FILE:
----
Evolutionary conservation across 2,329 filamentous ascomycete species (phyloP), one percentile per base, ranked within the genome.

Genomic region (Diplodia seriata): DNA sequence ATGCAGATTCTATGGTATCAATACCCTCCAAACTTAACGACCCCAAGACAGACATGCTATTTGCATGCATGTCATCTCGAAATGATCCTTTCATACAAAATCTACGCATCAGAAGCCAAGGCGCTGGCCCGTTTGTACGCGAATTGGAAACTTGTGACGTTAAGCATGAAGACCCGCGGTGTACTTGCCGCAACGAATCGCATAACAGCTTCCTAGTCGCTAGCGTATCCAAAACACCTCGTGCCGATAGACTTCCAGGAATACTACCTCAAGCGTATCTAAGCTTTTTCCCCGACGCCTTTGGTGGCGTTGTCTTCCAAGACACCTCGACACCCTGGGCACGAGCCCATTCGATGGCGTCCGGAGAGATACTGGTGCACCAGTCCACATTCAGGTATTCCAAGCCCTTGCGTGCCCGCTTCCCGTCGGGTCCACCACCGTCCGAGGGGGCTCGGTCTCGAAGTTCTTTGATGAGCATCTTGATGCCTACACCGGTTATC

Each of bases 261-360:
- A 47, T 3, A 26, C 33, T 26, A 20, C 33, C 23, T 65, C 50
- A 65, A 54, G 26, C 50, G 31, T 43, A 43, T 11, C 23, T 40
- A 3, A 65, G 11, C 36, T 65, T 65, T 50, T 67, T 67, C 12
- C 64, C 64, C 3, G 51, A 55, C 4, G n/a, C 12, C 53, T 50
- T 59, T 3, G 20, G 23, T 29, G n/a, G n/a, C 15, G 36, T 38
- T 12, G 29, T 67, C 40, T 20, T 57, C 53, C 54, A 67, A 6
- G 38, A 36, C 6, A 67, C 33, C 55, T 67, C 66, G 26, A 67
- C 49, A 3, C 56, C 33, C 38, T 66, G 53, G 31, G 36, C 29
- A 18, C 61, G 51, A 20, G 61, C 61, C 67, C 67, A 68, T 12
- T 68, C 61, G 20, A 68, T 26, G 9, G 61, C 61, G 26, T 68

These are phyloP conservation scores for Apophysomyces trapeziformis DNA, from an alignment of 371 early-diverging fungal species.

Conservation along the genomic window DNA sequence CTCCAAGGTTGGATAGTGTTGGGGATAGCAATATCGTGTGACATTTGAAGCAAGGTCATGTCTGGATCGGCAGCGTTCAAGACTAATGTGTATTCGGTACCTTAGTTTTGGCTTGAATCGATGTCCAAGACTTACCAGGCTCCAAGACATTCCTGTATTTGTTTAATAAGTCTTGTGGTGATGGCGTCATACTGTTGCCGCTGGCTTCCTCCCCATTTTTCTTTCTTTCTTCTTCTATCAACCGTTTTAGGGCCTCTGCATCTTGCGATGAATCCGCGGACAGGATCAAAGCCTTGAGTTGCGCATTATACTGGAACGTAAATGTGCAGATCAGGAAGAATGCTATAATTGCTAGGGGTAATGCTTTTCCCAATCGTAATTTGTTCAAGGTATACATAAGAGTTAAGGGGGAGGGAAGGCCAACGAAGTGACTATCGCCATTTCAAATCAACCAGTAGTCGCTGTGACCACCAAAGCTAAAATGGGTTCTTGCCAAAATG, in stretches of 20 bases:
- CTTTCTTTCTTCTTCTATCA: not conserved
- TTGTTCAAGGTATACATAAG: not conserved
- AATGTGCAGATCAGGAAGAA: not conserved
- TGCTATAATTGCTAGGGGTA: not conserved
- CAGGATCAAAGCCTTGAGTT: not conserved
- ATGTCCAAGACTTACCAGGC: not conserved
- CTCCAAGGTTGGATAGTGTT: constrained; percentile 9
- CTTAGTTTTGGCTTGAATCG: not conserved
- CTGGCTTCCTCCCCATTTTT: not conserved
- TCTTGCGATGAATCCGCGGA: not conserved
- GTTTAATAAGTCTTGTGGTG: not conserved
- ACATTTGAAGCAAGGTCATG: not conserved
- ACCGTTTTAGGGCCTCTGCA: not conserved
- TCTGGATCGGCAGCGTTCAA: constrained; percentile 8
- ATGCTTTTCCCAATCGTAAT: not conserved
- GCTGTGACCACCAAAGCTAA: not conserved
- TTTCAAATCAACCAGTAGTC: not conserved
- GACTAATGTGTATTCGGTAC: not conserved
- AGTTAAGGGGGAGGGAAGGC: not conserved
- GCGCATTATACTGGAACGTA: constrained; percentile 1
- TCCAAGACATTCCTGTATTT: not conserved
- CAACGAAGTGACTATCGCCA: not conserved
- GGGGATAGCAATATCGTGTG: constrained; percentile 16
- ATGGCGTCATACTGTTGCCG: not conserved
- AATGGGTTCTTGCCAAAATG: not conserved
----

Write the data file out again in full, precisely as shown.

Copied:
Evolutionary conservation across 2,329 filamentous ascomycete species (phyloP), one percentile per base, ranked within the genome.

Genomic region (Diplodia seriata): DNA sequence ATGCAGATTCTATGGTATCAATACCCTCCAAACTTAACGACCCCAAGACAGACATGCTATTTGCATGCATGTCATCTCGAAATGATCCTTTCATACAAAATCTACGCATCAGAAGCCAAGGCGCTGGCCCGTTTGTACGCGAATTGGAAACTTGTGACGTTAAGCATGAAGACCCGCGGTGTACTTGCCGCAACGAATCGCATAACAGCTTCCTAGTCGCTAGCGTATCCAAAACACCTCGTGCCGATAGACTTCCAGGAATACTACCTCAAGCGTATCTAAGCTTTTTCCCCGACGCCTTTGGTGGCGTTGTCTTCCAAGACACCTCGACACCCTGGGCACGAGCCCATTCGATGGCGTCCGGAGAGATACTGGTGCACCAGTCCACATTCAGGTATTCCAAGCCCTTGCGTGCCCGCTTCCCGTCGGGTCCACCACCGTCCGAGGGGGCTCGGTCTCGAAGTTCTTTGATGAGCATCTTGATGCCTACACCGGTTATC

Each of bases 261-360:
- A 47, T 3, A 26, C 33, T 26, A 20, C 33, C 23, T 65, C 50
- A 65, A 54, G 26, C 50, G 31, T 43, A 43, T 11, C 23, T 40
- A 3, A 65, G 11, C 36, T 65, T 65, T 50, T 67, T 67, C 12
- C 64, C 64, C 3, G 51, A 55, C 4, G n/a, C 12, C 53, T 50
- T 59, T 3, G 20, G 23, T 29, G n/a, G n/a, C 15, G 36, T 38
- T 12, G 29, T 67, C 40, T 20, T 57, C 53, C 54, A 67, A 6
- G 38, A 36, C 6, A 67, C 33, C 55, T 67, C 66, G 26, A 67
- C 49, A 3, C 56, C 33, C 38, T 66, G 53, G 31, G 36, C 29
- A 18, C 61, G 51, A 20, G 61, C 61, C 67, C 67, A 68, T 12
- T 68, C 61, G 20, A 68, T 26, G 9, G 61, C 61, G 26, T 68

These are phyloP conservation scores for Apophysomyces trapeziformis DNA, from an alignment of 371 early-diverging fungal species.

Conservation along the genomic window DNA sequence CTCCAAGGTTGGATAGTGTTGGGGATAGCAATATCGTGTGACATTTGAAGCAAGGTCATGTCTGGATCGGCAGCGTTCAAGACTAATGTGTATTCGGTACCTTAGTTTTGGCTTGAATCGATGTCCAAGACTTACCAGGCTCCAAGACATTCCTGTATTTGTTTAATAAGTCTTGTGGTGATGGCGTCATACTGTTGCCGCTGGCTTCCTCCCCATTTTTCTTTCTTTCTTCTTCTATCAACCGTTTTAGGGCCTCTGCATCTTGCGATGAATCCGCGGACAGGATCAAAGCCTTGAGTTGCGCATTATACTGGAACGTAAATGTGCAGATCAGGAAGAATGCTATAATTGCTAGGGGTAATGCTTTTCCCAATCGTAATTTGTTCAAGGTATACATAAGAGTTAAGGGGGAGGGAAGGCCAACGAAGTGACTATCGCCATTTCAAATCAACCAGTAGTCGCTGTGACCACCAAAGCTAAAATGGGTTCTTGCCAAAATG, in stretches of 20 bases:
- CTTTCTTTCTTCTTCTATCA: not conserved
- TTGTTCAAGGTATACATAAG: not conserved
- AATGTGCAGATCAGGAAGAA: not conserved
- TGCTATAATTGCTAGGGGTA: not conserved
- CAGGATCAAAGCCTTGAGTT: not conserved
- ATGTCCAAGACTTACCAGGC: not conserved
- CTCCAAGGTTGGATAGTGTT: constrained; percentile 9
- CTTAGTTTTGGCTTGAATCG: not conserved
- CTGGCTTCCTCCCCATTTTT: not conserved
- TCTTGCGATGAATCCGCGGA: not conserved
- GTTTAATAAGTCTTGTGGTG: not conserved
- ACATTTGAAGCAAGGTCATG: not conserved
- ACCGTTTTAGGGCCTCTGCA: not conserved
- TCTGGATCGGCAGCGTTCAA: constrained; percentile 8
- ATGCTTTTCCCAATCGTAAT: not conserved
- GCTGTGACCACCAAAGCTAA: not conserved
- TTTCAAATCAACCAGTAGTC: not conserved
- GACTAATGTGTATTCGGTAC: not conserved
- AGTTAAGGGGGAGGGAAGGC: not conserved
- GCGCATTATACTGGAACGTA: constrained; percentile 1
- TCCAAGACATTCCTGTATTT: not conserved
- CAACGAAGTGACTATCGCCA: not conserved
- GGGGATAGCAATATCGTGTG: constrained; percentile 16
- ATGGCGTCATACTGTTGCCG: not conserved
- AATGGGTTCTTGCCAAAATG: not conserved